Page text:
How to get the coordinates of the bounding box in YOLO object detection?

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I need to get the bounding box coordinates generated in the above image using YOLO object detection.

A quick solution is to modify the image.c file to print out the bounding box information:

...
if(bot > im.h-1) bot = im.h-1;

// Print bounding box values 
printf("Bounding Box: Left=%d, Top=%d, Right=%d, Bottom=%d\n", left, top, right, bot); 
draw_box_width(im, left, top, right, bot, width, red, green, blue);
...

Convert YoloV3 output to coordinates of bounding box, label and , Pelase find the below code with comments where ever required, to extract the probability) of # the current object detection scores = detection[5:] YOLO actually # returns the center (x, y)-coordinates of the bounding # box� Each cell in the grid is responsible for predicting the bounding box parameters, the confidence that an object is present and the class probabilities. The resulting bounding box prediction consists of the x and y coordinates of the box’s centre, sqrt(width), sqrt(height) and an object probability score.

There is a nice little python (2 - but with small modifications 3. [ just change the print and strings to binary strings in the main ] ) program you can use in the main repo https://github.com/pjreddie/darknet/blob/master/python/darknet.py

NOTE! The given coordinates are midpoint and width and height.

Bounding box coordinates � Issue #183 � pjreddie/darknet � GitHub, darknet detect cfg/yolo.cfg yolo.weights data/dog.jpg I get a new picture -to-get- the-coordinates-of-the-bounding-box-in-yolo-object-detection/� If you're training models for object detection, you can interactively visualize bounding boxes in Weights & Biases. This short demo focuses on driving scenes, testing a YoloV3 net pretrained on MSCOCO on images from the Berkeley Deep Drive 100K dataset. The API for logging bounding boxes is flexible and intuitive. Below, I explain the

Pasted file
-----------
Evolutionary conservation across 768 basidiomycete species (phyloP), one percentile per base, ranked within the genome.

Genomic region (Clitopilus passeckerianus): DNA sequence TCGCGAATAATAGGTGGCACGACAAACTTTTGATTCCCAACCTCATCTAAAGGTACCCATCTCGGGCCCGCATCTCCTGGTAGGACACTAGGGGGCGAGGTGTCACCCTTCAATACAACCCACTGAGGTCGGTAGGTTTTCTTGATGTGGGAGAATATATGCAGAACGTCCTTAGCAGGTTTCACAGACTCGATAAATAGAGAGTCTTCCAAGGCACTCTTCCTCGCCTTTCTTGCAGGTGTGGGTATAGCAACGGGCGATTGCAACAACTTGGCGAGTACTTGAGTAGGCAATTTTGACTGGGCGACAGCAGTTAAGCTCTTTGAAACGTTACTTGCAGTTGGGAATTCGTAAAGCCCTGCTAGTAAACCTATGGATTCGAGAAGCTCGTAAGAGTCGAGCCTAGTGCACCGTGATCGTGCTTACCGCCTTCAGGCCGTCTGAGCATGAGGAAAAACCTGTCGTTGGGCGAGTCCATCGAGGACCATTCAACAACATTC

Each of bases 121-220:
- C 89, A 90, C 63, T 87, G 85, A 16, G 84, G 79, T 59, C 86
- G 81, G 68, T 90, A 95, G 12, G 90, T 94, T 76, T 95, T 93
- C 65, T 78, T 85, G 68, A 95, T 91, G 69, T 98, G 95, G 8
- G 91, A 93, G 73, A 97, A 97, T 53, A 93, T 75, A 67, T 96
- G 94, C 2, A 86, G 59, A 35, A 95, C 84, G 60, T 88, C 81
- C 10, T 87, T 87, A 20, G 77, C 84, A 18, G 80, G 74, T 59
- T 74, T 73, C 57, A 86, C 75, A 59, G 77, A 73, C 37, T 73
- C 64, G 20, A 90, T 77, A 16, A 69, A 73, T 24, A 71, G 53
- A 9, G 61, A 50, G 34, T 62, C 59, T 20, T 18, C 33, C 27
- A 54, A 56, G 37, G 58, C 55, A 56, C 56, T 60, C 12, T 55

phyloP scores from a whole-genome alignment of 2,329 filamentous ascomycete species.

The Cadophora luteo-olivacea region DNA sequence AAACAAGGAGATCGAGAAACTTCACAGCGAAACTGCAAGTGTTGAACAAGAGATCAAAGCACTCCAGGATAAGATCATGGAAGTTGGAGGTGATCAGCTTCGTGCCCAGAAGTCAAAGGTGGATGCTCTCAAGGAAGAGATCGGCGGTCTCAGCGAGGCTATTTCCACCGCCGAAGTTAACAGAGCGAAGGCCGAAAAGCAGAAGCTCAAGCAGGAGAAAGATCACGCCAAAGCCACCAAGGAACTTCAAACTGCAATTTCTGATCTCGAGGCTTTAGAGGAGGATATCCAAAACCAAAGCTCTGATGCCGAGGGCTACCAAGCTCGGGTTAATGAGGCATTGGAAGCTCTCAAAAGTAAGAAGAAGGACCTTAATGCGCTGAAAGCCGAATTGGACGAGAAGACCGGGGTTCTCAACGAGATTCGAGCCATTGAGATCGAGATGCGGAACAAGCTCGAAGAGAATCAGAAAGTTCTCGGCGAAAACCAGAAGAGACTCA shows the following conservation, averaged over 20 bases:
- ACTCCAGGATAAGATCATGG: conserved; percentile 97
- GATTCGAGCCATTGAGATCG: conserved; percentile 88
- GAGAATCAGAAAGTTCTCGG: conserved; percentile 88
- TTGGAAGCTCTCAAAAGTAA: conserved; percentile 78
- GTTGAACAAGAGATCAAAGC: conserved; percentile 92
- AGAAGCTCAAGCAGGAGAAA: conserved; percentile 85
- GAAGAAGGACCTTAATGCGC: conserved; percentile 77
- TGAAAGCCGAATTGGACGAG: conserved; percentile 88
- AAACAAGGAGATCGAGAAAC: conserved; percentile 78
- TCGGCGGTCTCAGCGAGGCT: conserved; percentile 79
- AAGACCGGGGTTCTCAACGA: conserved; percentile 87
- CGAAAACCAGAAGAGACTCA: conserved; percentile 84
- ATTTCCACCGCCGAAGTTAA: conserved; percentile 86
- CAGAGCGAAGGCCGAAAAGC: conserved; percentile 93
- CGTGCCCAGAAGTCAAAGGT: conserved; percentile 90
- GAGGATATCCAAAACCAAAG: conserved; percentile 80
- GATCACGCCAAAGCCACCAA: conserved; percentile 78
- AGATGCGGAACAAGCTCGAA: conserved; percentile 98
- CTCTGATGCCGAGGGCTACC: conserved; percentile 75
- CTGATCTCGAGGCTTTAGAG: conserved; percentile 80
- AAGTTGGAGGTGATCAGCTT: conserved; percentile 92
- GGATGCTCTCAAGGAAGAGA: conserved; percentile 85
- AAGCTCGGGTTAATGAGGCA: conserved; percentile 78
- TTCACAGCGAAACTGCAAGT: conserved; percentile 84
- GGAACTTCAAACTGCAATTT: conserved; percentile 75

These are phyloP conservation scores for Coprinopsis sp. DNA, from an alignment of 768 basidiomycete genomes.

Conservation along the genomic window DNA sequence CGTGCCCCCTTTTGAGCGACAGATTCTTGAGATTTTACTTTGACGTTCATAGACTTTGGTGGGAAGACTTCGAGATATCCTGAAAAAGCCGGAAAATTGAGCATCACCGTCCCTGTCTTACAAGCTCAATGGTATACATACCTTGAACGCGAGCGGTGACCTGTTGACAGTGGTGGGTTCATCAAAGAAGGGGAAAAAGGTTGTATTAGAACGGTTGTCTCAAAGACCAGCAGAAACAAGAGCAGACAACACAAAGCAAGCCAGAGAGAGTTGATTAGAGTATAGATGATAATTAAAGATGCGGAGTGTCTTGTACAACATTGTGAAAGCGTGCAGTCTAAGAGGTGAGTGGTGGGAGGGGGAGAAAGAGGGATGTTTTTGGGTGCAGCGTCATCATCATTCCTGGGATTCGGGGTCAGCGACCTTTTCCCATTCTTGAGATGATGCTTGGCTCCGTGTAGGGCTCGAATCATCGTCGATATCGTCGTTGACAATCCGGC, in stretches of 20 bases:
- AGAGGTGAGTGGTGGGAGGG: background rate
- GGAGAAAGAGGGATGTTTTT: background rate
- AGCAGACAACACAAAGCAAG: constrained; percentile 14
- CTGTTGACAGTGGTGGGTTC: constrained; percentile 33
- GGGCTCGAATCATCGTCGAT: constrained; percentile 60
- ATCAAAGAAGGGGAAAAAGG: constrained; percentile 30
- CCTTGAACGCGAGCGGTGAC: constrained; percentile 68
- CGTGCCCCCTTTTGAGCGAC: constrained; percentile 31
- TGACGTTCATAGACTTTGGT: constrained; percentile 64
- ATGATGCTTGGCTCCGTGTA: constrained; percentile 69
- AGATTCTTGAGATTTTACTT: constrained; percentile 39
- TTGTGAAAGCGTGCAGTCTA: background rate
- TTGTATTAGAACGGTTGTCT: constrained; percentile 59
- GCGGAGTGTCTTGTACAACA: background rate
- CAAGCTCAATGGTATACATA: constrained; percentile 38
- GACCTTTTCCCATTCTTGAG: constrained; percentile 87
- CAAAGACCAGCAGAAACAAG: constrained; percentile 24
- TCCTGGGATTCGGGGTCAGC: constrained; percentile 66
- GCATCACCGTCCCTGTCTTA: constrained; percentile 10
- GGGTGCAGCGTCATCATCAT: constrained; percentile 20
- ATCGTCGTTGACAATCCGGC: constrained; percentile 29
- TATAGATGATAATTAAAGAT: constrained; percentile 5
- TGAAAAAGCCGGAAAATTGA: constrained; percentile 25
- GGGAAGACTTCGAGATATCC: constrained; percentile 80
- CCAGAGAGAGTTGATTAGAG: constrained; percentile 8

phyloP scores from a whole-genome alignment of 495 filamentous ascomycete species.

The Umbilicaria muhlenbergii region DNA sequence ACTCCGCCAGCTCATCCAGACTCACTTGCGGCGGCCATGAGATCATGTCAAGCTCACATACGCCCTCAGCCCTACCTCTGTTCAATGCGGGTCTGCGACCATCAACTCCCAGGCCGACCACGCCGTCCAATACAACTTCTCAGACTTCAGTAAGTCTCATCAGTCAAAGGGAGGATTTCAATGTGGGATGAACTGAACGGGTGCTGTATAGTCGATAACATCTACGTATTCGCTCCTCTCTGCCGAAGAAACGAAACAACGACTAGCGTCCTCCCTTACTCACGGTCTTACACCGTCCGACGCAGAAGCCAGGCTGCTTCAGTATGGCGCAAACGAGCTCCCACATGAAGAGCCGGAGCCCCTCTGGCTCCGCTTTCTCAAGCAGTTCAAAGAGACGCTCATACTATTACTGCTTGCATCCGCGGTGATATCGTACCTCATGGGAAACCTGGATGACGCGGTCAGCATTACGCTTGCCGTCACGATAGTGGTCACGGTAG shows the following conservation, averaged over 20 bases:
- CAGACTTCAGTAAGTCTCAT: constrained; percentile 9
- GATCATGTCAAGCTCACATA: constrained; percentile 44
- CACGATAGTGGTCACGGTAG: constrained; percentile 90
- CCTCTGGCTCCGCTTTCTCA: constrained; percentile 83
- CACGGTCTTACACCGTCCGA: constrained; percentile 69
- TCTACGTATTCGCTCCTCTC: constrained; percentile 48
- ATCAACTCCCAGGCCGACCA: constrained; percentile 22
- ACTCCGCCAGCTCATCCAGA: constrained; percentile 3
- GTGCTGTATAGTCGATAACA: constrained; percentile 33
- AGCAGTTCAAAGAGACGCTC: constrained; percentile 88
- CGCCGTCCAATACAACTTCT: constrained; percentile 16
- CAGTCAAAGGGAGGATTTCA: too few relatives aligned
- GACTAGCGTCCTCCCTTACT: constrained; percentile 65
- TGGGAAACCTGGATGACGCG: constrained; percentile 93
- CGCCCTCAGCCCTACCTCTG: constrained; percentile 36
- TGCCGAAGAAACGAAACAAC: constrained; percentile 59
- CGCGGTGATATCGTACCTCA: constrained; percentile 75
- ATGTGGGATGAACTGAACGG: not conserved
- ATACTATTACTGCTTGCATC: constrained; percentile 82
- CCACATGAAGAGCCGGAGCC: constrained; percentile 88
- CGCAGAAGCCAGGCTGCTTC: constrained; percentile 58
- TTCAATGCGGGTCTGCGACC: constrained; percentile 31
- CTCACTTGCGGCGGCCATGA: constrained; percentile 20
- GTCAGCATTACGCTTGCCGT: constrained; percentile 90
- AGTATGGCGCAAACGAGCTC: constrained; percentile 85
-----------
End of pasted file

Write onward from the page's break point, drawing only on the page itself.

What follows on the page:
for python user in windows:

first..., do several setting jobs:

  1. setting python path of your darknet folder in environtment path:

    PYTHONPATH = 'YOUR DARKNET FOLDER'

  2. add PYTHONPATH to Path value by add:

    %PYTHONPATH%

  3. edit file coco.data in cfg folder, by change the names folder variable to your coco.names folder, in my case:

    names = D:/core/darknetAB/data/coco.names

with this setting, you can call darknet.py (from alexeyAB\darknet repository) as your python module from any folder.

start scripting:

from darknet import performDetect as scan #calling 'performDetect' function from darknet.py

def detect(str):
    ''' this script if you want only want get the coord '''
    picpath = str
    cfg='D:/core/darknetAB/cfg/yolov3.cfg' #change this if you want use different config
    coco='D:/core/darknetAB/cfg/coco.data' #you can change this too
    data='D:/core/darknetAB/yolov3.weights' #and this, can be change by you
    test = scan(imagePath=picpath, thresh=0.25, configPath=cfg, weightPath=data, metaPath=coco, showImage=False, makeImageOnly=False, initOnly=False) #default format, i prefer only call the result not to produce image to get more performance

    #until here you will get some data in default mode from alexeyAB, as explain in module.
    #try to: help(scan), explain about the result format of process is: [(item_name, convidence_rate (x_center_image, y_center_image, width_size_box, height_size_of_box))], 
    #to change it with generally used form, like PIL/opencv, do like this below (still in detect function that we create):

    newdata = []
    if len(test) >=2:
        for x in test:
            item, confidence_rate, imagedata = x
            x1, y1, w_size, h_size = imagedata
            x_start = round(x1 - (w_size/2))
            y_start = round(y1 - (h_size/2))
            x_end = round(x_start + w_size)